Supporting up to 1,000 data points, ProtoNode enables remote and secure access to the FS-GUI application, which is available locally on the ProtoNode. So, even without a power outage, you’ll have continual access to the status of your standby systems.

This means you’ll have early warning of any potential malfunction or failure of your UPS or other backup power systems so you can ready them before the literal and proverbial storm hits.

Like other FieldServer protocol gateway products and MSA Cloud solutions, ProtoNode supports more than 140 protocols for both commercial and industrial facilities allowing you to connect to traditional backup and alternate power sources.

If you’re looking for an advanced automation solution to meet your building power and lighting needs (normal and emergency), contact us or reach out to one of your local distributors for a quote.

BACnet vs. Modbus: What to Consider

When it comes to industrial and commercial automation, should you use BACnet® or Modbus®?
The answer is “yes.”

Both of these open protocol standards are designed to enable device communication and are
found among tens of thousands of BMS (building management systems) worldwide.

What is BACnet?

BACnet, which stands for Building Automation Control Network, is a popular protocol that’s been
around since 1995 and has a deployment of more than 25 million devices around the world.
Developed and maintained by the American Society of Heating, Refrigerating, and AirConditioning Engineers (ASHRAE), BACnet facilitates cross-communication.


By allowing devices from varying manufacturers within HVACR, lighting control, fire and life
safety, and other building automation functions to talk with one another.

What is Modbus?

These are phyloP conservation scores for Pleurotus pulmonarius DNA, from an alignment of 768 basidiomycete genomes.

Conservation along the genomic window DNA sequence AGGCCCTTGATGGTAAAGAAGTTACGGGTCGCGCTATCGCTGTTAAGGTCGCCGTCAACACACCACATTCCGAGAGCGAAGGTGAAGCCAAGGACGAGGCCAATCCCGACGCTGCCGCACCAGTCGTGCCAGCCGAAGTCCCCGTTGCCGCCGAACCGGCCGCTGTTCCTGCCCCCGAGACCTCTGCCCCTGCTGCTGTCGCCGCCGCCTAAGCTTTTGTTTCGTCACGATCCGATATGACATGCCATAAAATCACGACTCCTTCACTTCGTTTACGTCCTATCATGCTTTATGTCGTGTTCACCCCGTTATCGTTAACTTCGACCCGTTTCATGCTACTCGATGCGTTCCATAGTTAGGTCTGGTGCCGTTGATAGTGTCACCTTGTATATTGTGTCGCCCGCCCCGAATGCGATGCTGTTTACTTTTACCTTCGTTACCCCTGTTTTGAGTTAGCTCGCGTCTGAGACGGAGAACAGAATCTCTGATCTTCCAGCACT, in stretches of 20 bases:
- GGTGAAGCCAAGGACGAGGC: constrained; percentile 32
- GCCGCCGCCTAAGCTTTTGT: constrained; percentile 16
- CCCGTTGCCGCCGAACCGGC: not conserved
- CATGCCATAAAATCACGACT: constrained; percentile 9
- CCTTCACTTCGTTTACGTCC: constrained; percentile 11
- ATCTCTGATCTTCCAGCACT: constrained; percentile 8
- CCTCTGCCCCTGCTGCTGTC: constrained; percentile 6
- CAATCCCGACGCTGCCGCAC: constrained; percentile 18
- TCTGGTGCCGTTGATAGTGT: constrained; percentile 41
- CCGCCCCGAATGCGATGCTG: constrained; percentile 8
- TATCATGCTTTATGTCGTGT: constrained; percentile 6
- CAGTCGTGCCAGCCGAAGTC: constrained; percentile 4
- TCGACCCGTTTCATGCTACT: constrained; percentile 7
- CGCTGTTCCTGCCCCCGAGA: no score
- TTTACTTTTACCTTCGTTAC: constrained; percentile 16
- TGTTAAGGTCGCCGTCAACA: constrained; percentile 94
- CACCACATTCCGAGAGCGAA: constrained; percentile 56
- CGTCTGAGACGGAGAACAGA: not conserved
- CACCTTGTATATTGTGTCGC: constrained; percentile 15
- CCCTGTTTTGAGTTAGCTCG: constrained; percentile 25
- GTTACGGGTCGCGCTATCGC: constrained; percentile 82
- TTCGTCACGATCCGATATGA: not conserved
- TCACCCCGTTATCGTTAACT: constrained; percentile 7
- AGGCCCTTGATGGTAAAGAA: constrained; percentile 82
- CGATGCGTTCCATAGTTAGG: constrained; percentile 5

Introduced in 1979 by Schneider Electric (then known as Modicon), Modbus is an even older
protocol than BACnet. Today, you can find more than 7 million nodes in North America and

Although used in BMS today, Modbus was originally developed as a way to transmit information
between programmable logic controllers (PLCs).

BACnet vs. Modbus: What’s the Difference?

BACnet and Modbus are both open communication protocols, which means that anyone can
design and manufacture BACnet or Modbus equipment without the need for proprietary
technology, tools, or fees.

Both protocols have a few other things in common—and quite a few differences, too. Here’s a
side-by-side comparison of the features and benefits of BACnet and Modbus.

The Evolution of BACnet vs. the Stasis of Modbus

Both BACnet and Modbus have a substantial installation base. BACnet, however, has garnered more than half the market share and has a growing adoption rate for one simple reason: BACnet continues to evolve, adding new objects and capabilities that are aligned with modern-day digital advancements and connectivity capabilities.

Most recently, ASHRAE introduced BACnet Secure Connect (BACnet/SC). According to ASHRAE, BACnet/SC is …

… a secure, encrypted communication datalink layer that is specifically designed to meet the requirements, policies, and constraints of minimally managed to professionally managed IP infrastructures.

In other words, this newest addition to the protocol is a proactive response to cybersecurity threats. BACnet/SC ensures that every device is authenticated and authorized to use a network, thereby protecting network security and information and infrastructure integrity.

BACnet vs. Modbus: Making the Choice

While each protocol has its rightful place, many OEMs and system integrators are considering making the switch to BACnet. If that’s you, then you need a powerful solution to make the most of BACnet’s capabilities.

The MSA QuickServer gateway is just that solution. FieldServer can connect your HVAC units, boilers, chillers, lighting systems and fire panels so that you get the data you need to monitor and control your facility effectively and efficiently.

To learn more, read “The 4 Amazing Benefits of a Good BACnet Router” or request more information today.

NFPA 2023 Wrap Up: Fire Alarm Panel Integration